Karen HARUTYUNYAN, Maya Harutyunyan, Petitioners, v. Peter D. KEISLER,[1] Acting U.S. Attorney General, Respondent.

No. 07-0414-ag.United States Court of Appeals, Second Circuit.
September 27, 2007.

[EDITOR’S NOTE: This case is unpublished as indicated by the issuing court.]
[1] Pursuant to Federal Rule of Appellate Procedure 43(c)(2), Acting Attorney General Peter D. Keisler is automatically substituted for former Attorney General Alberto R. Gonzales as a respondent in this case.

UPON DUE CONSIDERATION of this petition for review of a Board of Immigration

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Appeals (“BIA”) decision, it is hereby ORDERED, ADJUDGED, AND DECREED that the petition for review is DENIED and the government’s motion for summary disposition is DISMISSED as moot.

Leonard B. Sukherman, Sukherman Associates, P.C., Brooklyn, NY, for Petitioners.

Scott Rempell, Attorney (Leslie McKay, Senior Litigation Counsel, Peter D. Keisler, Assistant Attorney General, Civil Division, Office of Immigration Litigation, on the brief), U.S. Department of Justice, Washington, D.C., for Respondent.

PRESENT: Hon. DENNIS JACOBS, Chief Judge, Hon. CHESTER J. STRAUB and Hon. ROBERT D. SACK, Circuit Judges.

SUMMARY ORDER
Petitioners Karen and Maya Harutyunyan, both natives of the former Soviet Union and citizens of Armenia, seek review of a January 8, 2007 order of the BIA affirming the June 15, 2005 decision of Immigration Judge (“IJ”) Annette Elstein, denying their application for asylum, withholding of removal, and relief under the Convention Against Torture (“CAT”). In re Karen Harutyunyan, Maya Harutyunyan, Nos. A95 368 499, A95 368 500 (B.I.A. Jan. 8, 2007), aff’g Nos. A95 368 499, A95 368 500 (Immig. Ct. N.Y. City June 15, 2005). We assume the parties’ familiarity with the underlying facts, procedural history, and issues on appeal. Where, as here, the BIA adopts and supplements the IJ’s decision, this Court reviews the decision of the IJ as supplemented by the BIA. See Yu Yin Yang v. Gonzales, 431 F.3d 84, 85 (2d Cir. 2005). This Court reviews the agency’s factual findings under the substantial evidence standard, treating them as “conclusive unless any reasonable adjudicator would be compelled to conclude to the contrary.” 8 U.S.C. § 1252(b)(4)(B); see, e.g., Belortaja v. Gonzales, 484 F.3d 619, 623 (2d Cir. 2007). However, we will vacate and remand for new findings if the agency’s reasoning or its fact-finding process was sufficiently flawed. Coo He Lin v. U.S. Dep’t of Justice, 428 F.3d 391, 406 (2d Cir. 2005).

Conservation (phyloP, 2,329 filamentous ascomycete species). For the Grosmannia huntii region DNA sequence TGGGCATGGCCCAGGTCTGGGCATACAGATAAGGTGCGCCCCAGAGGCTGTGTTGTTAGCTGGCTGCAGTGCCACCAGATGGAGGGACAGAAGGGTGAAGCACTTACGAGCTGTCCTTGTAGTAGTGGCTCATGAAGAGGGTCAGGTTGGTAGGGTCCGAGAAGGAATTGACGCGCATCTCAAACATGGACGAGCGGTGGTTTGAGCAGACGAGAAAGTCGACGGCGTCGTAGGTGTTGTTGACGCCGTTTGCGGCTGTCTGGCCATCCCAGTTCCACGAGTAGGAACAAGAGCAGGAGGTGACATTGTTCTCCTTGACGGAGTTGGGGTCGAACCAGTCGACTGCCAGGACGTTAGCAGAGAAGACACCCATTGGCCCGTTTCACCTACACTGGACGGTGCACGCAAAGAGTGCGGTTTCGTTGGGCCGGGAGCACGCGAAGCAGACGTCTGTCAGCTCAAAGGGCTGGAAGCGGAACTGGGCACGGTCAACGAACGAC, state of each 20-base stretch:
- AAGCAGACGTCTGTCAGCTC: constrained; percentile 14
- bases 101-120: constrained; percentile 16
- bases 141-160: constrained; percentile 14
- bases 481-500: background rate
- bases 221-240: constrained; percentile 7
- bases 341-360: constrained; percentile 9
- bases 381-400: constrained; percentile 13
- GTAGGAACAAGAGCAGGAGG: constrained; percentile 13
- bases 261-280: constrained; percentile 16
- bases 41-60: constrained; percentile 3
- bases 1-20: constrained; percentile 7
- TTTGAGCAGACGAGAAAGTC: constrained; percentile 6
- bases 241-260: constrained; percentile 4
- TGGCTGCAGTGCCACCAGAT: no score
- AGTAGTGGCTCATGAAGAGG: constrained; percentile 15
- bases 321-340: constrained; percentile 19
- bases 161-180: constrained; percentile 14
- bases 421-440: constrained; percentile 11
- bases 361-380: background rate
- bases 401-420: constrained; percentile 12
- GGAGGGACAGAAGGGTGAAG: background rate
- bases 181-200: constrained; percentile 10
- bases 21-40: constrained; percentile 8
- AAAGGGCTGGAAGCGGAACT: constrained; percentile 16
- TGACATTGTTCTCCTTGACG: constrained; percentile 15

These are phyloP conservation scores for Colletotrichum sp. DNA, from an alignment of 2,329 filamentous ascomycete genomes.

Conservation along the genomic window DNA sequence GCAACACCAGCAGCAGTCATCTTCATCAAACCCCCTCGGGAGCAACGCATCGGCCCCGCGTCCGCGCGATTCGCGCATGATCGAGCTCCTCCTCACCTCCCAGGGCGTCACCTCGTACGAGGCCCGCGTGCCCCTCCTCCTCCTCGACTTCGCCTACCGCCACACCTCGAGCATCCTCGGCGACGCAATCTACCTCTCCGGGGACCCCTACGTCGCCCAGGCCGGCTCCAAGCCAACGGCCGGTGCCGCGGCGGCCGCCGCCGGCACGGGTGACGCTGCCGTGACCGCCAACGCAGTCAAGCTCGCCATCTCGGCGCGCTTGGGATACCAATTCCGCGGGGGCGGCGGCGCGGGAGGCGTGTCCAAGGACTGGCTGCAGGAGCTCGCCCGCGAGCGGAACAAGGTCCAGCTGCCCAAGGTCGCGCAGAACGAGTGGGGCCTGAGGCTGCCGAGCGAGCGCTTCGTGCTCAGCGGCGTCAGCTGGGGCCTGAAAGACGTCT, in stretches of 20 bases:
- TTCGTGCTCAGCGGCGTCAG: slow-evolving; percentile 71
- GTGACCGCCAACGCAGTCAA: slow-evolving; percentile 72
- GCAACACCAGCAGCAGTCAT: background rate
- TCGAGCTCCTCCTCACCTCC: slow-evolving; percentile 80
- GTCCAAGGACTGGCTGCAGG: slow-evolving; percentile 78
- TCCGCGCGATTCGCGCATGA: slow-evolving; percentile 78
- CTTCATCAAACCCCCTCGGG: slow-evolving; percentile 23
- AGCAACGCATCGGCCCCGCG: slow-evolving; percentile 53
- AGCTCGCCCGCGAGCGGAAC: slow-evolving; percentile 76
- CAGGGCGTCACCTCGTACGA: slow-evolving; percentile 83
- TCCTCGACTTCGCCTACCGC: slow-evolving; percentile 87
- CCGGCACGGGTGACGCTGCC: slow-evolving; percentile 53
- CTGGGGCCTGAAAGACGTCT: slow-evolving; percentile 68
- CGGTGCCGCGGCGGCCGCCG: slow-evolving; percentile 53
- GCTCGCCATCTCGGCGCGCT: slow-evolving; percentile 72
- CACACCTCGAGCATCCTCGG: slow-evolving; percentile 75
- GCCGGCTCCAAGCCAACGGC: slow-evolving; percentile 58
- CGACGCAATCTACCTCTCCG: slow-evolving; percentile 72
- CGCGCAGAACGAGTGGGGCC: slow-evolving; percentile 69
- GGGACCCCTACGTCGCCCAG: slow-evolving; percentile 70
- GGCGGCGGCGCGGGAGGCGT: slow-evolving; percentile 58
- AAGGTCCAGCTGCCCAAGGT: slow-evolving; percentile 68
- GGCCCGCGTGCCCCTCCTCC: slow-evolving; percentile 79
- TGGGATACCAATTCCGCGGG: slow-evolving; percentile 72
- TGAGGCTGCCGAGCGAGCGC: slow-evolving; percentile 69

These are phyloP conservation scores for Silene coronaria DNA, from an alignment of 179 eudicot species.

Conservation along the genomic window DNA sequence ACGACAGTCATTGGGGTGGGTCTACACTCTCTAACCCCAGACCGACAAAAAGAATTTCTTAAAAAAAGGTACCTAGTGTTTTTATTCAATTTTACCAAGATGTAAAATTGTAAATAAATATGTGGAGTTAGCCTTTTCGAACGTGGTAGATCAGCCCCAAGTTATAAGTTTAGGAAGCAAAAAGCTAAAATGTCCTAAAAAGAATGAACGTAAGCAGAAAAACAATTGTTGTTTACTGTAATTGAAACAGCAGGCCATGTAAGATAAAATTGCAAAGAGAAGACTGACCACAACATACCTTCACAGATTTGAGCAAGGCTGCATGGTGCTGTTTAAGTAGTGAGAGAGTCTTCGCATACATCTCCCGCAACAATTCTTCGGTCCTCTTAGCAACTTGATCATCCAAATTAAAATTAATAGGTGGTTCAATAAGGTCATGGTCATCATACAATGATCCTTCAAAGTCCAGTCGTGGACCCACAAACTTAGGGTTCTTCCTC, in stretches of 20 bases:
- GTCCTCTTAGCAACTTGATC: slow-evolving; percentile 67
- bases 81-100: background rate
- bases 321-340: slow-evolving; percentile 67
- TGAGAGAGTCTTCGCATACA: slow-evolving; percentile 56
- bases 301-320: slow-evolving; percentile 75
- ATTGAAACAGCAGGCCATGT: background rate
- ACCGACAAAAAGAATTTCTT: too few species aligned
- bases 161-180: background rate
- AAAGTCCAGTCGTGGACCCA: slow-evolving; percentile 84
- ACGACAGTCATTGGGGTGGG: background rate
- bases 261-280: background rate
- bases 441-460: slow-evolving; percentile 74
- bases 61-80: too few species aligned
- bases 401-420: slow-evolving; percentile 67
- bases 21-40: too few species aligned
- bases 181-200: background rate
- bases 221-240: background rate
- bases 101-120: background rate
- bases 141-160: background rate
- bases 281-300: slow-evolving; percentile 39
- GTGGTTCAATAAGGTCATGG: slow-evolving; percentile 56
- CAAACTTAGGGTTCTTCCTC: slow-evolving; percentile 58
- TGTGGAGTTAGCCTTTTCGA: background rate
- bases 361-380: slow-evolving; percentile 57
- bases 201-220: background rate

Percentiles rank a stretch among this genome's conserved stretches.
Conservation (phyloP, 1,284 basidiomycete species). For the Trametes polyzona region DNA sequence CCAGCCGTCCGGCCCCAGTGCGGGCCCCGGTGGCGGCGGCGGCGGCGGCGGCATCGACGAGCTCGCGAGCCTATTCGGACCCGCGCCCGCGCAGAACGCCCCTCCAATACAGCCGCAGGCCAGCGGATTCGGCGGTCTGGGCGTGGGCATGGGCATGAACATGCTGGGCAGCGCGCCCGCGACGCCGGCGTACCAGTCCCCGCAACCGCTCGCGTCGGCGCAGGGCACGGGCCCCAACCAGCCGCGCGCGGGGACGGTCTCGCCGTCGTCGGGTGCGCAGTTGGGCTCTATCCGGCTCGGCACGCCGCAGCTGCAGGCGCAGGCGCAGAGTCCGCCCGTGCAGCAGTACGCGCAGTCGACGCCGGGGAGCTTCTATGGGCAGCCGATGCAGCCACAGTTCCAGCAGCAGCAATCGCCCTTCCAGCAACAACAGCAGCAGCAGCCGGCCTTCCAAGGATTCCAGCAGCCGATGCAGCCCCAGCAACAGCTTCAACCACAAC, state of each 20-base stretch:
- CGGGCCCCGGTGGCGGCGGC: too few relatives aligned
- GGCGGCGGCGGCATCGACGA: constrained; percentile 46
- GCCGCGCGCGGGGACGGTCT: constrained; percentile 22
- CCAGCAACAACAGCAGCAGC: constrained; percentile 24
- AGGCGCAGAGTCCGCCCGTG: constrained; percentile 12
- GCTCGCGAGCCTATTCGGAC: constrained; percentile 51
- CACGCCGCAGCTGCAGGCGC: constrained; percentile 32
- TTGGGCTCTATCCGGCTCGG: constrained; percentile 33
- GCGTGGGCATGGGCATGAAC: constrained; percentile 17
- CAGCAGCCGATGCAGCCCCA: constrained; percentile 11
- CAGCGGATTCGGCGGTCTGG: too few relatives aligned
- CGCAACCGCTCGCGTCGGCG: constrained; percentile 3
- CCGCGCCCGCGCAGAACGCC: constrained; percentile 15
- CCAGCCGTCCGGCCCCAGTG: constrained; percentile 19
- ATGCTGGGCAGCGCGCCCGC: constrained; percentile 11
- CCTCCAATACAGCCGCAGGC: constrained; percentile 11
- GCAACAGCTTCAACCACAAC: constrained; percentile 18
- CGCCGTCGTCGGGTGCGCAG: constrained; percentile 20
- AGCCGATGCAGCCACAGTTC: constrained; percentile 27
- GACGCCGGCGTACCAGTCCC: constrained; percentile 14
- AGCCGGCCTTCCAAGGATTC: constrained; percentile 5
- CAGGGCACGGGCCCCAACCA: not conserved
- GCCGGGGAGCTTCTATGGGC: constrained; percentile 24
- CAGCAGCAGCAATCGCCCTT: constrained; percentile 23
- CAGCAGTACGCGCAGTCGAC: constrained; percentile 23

The agency denied the Harutyunyans’ application for asylum and withholding of removal because it found that Karen Harutyunyan had not established a nexus to a protected ground and that the mistreatment he experienced did not rise to the level of persecution. The Harutyunyans raise no challenge to either of these dispositive findings in their brief and have thus waived any argument that the agency erred in denying their application on these grounds. See Yueqing Zhang v. Gonzales, 426 F.3d 540, 541 n. 1, 545 n. 7 (2d Cir. 2005).

Moreover, the Harutyunyans failed to raise their claims of ineffective assistance of counsel regarding their counsel at the individual hearing and their counsel at the BIA to the BIA See Ivanishvili v. U.S. Dep’t. of Justice, 433 F.3d 332, 343 (2d Cir. 2006). Those claims are therefore unexhausted and we decline to consider them. See id. Finally, the Harutyunyans have waived any challenge to the agency’s denial of CAT relief by failing to raise it in their brief to this Court.

For the foregoing reasons, the petition for review is DENIED. The government’s motion for summary disposition is DISMISSED as moot.

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